ClientRegistry.bindTileEntityRenderer(Registration.MAGICBLOCK_TILE.get(), MagicRenderer::new);
    }
}

The register method we need to call from within our ClientSetup like this:

    public static void init(final FMLClientSetupEvent event) {
        ScreenManager.registerFactory(Registration.FIRSTBLOCK_CONTAINER.get(), FirstBlockScreen::new);
        RenderingRegistry.registerEntityRenderingHandler(Registration.WEIRDMOB.get(), WeirdMobRenderer::new);
        ModelLoaderRegistry.registerLoader(new ResourceLocation(MyTutorial.MODID, "fancyloader"), new FancyModelLoader());
        MagicRenderer.register();
    }

Because we are using a texture that is not used elsewhere (i.e. not loaded automatically through a json model) we also need to listen to the TextureStitchEvent.Pre event:

    @SubscribeEvent
    public static void onTextureStitch(TextureStitchEvent.Pre event) {
        if (!event.getMap().getBasePath().equals(AtlasTexture.LOCATION_BLOCKS_TEXTURE)) {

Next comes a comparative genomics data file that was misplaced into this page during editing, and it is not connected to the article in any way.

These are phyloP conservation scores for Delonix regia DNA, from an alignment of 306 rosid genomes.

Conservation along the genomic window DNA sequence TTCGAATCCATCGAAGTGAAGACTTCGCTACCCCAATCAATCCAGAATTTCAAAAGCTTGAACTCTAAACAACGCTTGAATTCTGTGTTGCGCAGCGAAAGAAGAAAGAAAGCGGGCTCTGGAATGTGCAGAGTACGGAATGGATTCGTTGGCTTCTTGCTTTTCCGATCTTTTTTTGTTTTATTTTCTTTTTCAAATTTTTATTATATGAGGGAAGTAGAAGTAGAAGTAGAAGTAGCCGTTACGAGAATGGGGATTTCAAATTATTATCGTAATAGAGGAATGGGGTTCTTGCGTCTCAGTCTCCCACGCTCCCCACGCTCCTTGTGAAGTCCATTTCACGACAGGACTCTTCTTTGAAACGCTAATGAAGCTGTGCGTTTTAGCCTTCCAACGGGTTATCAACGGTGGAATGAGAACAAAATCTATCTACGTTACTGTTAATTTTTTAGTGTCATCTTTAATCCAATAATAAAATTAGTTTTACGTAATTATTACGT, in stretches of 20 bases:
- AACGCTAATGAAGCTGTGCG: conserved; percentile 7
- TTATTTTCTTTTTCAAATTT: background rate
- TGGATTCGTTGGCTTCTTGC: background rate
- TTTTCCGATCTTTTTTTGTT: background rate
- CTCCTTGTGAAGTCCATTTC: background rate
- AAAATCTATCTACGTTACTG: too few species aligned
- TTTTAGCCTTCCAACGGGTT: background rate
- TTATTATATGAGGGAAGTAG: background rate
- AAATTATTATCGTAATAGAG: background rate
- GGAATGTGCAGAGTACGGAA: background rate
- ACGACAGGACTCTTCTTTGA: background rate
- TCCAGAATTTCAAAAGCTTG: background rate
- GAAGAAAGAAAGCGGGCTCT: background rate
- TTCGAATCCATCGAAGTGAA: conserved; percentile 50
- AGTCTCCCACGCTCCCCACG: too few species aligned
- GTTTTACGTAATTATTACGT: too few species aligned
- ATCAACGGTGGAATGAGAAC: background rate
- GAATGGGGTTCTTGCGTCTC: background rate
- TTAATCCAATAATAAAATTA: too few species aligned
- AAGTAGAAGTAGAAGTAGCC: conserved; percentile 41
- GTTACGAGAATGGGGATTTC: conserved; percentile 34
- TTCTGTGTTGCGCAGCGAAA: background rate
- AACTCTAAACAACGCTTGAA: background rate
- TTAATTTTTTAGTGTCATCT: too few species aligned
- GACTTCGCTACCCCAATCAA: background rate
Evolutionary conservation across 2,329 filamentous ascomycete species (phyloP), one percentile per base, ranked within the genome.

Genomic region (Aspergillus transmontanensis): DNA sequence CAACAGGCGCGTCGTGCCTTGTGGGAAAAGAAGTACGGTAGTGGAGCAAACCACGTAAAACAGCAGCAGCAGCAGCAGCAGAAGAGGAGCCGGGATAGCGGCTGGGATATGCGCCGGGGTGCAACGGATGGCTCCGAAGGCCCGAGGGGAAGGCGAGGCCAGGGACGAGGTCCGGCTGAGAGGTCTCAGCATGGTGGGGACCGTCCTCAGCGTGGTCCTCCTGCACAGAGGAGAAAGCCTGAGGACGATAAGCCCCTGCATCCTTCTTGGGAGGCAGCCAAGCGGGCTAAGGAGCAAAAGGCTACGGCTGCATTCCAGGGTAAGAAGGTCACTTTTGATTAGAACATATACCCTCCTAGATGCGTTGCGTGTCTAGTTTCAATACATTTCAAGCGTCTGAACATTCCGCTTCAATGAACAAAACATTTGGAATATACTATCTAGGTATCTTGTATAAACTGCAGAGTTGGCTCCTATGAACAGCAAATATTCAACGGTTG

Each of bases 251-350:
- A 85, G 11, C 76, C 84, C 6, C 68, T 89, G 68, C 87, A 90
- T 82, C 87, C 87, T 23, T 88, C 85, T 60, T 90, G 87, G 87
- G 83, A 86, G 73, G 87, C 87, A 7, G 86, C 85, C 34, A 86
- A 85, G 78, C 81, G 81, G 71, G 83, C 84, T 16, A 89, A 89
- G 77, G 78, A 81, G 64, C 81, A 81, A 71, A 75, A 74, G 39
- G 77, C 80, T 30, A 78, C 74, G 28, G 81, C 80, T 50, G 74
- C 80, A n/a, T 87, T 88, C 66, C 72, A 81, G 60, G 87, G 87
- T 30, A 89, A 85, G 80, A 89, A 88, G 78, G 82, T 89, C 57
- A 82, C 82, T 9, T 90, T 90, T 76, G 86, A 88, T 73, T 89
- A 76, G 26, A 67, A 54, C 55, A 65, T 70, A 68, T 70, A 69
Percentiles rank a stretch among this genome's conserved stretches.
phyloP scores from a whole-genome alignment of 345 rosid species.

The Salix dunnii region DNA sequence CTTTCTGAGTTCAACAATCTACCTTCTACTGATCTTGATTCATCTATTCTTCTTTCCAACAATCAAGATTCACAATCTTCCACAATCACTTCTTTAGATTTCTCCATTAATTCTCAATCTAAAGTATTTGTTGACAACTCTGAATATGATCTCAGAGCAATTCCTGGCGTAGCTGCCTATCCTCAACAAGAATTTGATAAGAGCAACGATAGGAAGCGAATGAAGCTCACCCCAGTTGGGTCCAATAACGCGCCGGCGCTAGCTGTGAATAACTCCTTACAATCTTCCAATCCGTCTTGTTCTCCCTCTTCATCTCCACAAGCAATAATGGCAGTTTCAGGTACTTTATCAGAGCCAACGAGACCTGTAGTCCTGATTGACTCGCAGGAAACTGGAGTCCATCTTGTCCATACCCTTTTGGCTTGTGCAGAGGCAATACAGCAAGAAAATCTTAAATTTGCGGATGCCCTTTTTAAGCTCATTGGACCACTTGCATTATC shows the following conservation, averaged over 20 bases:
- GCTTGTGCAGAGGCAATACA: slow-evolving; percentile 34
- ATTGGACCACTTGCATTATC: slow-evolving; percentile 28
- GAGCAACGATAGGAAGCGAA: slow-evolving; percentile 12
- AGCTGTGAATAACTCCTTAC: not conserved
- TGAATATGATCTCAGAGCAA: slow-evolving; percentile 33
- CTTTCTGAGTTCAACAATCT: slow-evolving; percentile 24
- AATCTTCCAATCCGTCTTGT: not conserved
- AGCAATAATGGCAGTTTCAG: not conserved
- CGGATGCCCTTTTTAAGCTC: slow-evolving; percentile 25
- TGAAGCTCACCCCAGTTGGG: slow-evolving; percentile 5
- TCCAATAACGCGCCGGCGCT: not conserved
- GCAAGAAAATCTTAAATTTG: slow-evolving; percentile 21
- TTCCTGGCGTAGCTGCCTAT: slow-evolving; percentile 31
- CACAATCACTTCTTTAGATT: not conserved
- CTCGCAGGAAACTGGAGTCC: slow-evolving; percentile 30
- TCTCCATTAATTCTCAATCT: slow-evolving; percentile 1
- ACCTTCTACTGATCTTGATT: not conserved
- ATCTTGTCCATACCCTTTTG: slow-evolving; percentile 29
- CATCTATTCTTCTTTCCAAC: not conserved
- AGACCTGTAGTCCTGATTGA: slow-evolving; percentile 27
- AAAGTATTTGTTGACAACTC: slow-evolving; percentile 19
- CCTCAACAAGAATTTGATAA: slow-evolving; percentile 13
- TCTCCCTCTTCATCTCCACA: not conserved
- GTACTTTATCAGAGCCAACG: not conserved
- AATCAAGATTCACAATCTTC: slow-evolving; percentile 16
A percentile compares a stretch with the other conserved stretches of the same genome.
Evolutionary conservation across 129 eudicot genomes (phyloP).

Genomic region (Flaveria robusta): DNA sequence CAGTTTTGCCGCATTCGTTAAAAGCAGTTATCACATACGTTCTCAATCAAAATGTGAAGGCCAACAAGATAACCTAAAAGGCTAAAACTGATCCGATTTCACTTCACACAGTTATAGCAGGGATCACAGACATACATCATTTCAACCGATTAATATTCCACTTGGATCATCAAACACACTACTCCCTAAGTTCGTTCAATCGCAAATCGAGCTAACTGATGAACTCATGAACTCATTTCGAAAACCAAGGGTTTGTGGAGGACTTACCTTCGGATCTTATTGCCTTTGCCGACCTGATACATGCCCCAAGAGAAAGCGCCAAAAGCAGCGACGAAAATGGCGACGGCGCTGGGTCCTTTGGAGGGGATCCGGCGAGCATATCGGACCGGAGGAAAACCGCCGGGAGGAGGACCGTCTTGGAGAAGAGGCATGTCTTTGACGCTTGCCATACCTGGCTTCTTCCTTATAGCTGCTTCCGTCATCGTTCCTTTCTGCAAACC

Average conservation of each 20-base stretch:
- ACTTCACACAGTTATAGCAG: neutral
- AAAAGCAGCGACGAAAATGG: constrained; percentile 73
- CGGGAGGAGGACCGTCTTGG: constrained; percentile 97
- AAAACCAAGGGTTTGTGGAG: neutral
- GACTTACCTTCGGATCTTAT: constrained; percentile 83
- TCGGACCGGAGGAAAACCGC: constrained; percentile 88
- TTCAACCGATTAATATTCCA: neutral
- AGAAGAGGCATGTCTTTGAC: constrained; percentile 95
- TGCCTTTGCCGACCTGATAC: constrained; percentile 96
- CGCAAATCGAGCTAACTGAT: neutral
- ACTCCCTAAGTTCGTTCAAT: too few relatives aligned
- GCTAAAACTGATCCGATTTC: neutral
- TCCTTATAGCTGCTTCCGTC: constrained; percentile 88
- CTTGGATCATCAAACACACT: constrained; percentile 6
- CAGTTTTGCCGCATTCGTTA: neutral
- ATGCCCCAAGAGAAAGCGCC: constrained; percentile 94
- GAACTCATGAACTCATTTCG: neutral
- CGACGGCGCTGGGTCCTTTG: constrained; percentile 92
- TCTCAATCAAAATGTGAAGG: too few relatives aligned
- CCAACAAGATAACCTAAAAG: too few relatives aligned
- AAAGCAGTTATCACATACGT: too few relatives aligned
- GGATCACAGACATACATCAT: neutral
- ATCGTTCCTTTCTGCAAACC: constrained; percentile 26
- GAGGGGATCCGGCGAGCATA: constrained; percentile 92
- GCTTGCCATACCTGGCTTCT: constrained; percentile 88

return;
        }

        event.addSprite(MAGICBLOCK_TEXTURE);
    }

The renderer step by step

Because we stitched our texture to the main atlas we can get the 'sprite' for it with the line below. This sprite contains information on where our texture can be found on the big atlas. In other words, it contains the minimum U and V coordinates as well as the maximum U and V coordinates:

        TextureAtlasSprite sprite = Minecraft.getInstance().getTextureGetter(AtlasTexture.LOCATION_BLOCKS_TEXTURE).apply(MAGICBLOCK_TEXTURE);

When the render method is called the matrixStack that is given will be set to the position of our block. If we want to modify it (translate, scale, or rotate) we first need to remember it using push(). Also don't forget to pop() it later:

        matrixStack.push();
        matrixStack.translate(.5, .5, .5);
        matrixStack.rotate(rotation);
        matrixStack.scale(scale, scale, scale);
        matrixStack.translate(-.5, -.5, -.5);

        ...

        matrixStack.pop();

To actually render our quad we first have to get a vertex builder for the correct render type and then we can use that builder to add quads:

        IVertexBuilder builder = buffer.getBuffer(RenderType.translucent());

        add(builder, matrixStack, 0 + dx1, 0 + dy1, .5f, sprite.getMinU(), sprite.getMinV());
        add(builder, matrixStack, 1 - dx2, 0 + dy2, .5f, sprite.getMaxU(), sprite.getMinV());
        add(builder, matrixStack, 1 - dx3, 1 - dy3, .5f, sprite.getMaxU(), sprite.getMaxV());